The name of Terry Drury will need no introduction to fans of 1960s GT and saloon car racing – a highly accomplished driver, he was also one of the Ford development engineers behind the GT40.
Even after he had officially left the company, the Blue Oval continued to call on Drury’s engineering genius, notably in the early 1970s when he created the celebrated ‘Supervan’, a once-humble Mk1 Transit for which he crafted a tubular spaceframe fitted with a five-litre, 435bhp V8.
Flared arches and 15-inch wheels clad in Firestone race tyres put the power on the ground, while brakes from a Can-Am race car ensured the Supervan stopped as well as it went.
Drury’s appreciation of serious cubic inches had earlier led to him building one of the so-called ‘Fraud Cortinas’ for saloon car racer Terry Sanger, a flamboyantly modified machine also powered by a Ford V8 and allegedly clocked at more than 160mph… in 1966.
That was around the time that Drury himself was racing GT40s, first with chassis 1005 and then, for the 1968 season, chassis 1073 that he spun and crashed during the Monza 1000Kms.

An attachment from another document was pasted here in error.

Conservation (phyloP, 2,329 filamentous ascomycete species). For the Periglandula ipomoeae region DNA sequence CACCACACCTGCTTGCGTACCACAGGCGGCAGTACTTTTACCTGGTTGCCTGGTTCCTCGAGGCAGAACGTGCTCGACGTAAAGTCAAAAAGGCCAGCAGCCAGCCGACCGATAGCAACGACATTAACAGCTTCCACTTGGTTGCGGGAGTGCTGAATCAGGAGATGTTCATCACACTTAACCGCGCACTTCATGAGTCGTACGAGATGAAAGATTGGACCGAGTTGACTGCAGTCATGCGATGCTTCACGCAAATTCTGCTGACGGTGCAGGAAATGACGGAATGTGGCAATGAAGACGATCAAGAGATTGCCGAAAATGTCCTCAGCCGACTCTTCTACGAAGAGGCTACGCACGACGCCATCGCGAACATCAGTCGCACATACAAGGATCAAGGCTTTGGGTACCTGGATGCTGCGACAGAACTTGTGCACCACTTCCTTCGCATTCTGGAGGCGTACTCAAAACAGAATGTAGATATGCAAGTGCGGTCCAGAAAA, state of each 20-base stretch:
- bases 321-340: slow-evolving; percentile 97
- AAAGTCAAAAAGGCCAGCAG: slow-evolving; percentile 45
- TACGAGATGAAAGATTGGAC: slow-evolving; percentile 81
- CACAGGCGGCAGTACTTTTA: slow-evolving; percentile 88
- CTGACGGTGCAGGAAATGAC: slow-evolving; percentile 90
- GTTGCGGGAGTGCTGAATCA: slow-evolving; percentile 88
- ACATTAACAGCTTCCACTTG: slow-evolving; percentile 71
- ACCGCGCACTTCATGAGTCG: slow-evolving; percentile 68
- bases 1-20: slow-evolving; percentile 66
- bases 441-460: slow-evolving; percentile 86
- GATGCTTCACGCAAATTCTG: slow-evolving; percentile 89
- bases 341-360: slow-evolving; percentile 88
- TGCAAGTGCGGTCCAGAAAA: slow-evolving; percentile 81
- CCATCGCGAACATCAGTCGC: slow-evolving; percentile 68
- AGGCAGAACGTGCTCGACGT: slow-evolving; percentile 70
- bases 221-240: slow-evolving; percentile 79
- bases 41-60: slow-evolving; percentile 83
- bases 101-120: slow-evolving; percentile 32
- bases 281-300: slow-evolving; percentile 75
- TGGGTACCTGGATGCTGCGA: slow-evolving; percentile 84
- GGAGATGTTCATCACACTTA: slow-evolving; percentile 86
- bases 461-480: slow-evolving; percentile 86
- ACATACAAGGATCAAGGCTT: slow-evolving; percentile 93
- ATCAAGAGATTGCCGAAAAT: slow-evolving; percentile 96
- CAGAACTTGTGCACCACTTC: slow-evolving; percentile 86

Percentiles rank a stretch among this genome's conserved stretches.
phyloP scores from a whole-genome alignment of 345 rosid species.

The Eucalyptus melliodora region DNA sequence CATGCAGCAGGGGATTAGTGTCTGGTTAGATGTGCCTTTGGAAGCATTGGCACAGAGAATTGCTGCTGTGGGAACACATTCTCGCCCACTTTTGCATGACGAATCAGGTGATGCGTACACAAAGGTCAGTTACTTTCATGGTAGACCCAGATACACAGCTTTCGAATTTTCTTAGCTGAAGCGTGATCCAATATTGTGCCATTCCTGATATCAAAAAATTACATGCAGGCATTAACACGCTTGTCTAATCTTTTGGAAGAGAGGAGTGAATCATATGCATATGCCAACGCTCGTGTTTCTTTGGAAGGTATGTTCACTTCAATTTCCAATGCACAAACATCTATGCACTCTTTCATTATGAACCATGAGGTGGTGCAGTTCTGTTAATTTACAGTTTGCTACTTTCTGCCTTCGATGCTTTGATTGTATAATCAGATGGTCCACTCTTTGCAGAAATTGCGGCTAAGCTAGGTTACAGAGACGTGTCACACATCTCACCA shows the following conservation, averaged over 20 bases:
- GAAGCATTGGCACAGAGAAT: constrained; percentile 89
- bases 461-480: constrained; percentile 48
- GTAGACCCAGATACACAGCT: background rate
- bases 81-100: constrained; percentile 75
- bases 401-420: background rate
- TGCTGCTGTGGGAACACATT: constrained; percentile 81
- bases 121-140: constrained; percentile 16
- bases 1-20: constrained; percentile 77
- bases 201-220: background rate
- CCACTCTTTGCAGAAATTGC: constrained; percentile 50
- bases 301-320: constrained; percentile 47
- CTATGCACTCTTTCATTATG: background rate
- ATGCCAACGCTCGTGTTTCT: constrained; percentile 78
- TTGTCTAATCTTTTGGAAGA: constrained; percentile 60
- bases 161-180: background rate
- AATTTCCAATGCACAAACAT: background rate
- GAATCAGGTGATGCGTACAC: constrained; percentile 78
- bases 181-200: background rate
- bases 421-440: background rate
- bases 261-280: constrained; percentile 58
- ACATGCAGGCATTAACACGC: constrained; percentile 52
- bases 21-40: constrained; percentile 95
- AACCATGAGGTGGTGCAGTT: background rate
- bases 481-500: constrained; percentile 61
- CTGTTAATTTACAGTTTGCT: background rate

“It is arguably a brand-new GT40 with genuine period parts”
Uncertain that the car could be repaired in time to contest the Targa Florio very soon afterwards, Drury used his contacts at Ford to obtain a new chassis but ended up rebuilding 1073 in time for the Sicilian event – meaning the replacement was surplus to requirements and was shelved in a barn at Drury’s Essex home for more than 35 years while business interests took him away from motor sport and into property development.
Having returned to the racing car world in the early 2000s, Drury decided to dust off the long-stored chassis and commence the slow process of piecing together what could be described as a ‘continuation’ GT40 using genuine parts sourced over the years through his Ford connections.
Sadly, however, Drury died in November 2017 before the project could be finished – but his sons Jack and Steven took it over with the aim of finishing the build.
By the end of last year that had been achieved, resulting in the essentially new GT40 pictured here, complete with rare, original front and rear magnesium uprights, a Gurney Weslake four-bolt engine, ZF-1 gearbox and flared wheel arches in the style of the 1968 Le Mans cars.
“It is, arguably, a brand-new GT40 built with a genuine Abbey Panels chassis and all period parts,” says Tim Schofield of Bonhams, which will sell the car at its Goodwood Members’ Meeting sale, when it is expected to realise more than £1m.
As this issue of Motor Sport went to press, Drury’s sons were preparing to start the car’s engine for the first time in order to bring this remarkable piece of racing history to life.
On sale at Bonhams, Goodwood Members’ Meeting sale on April 7
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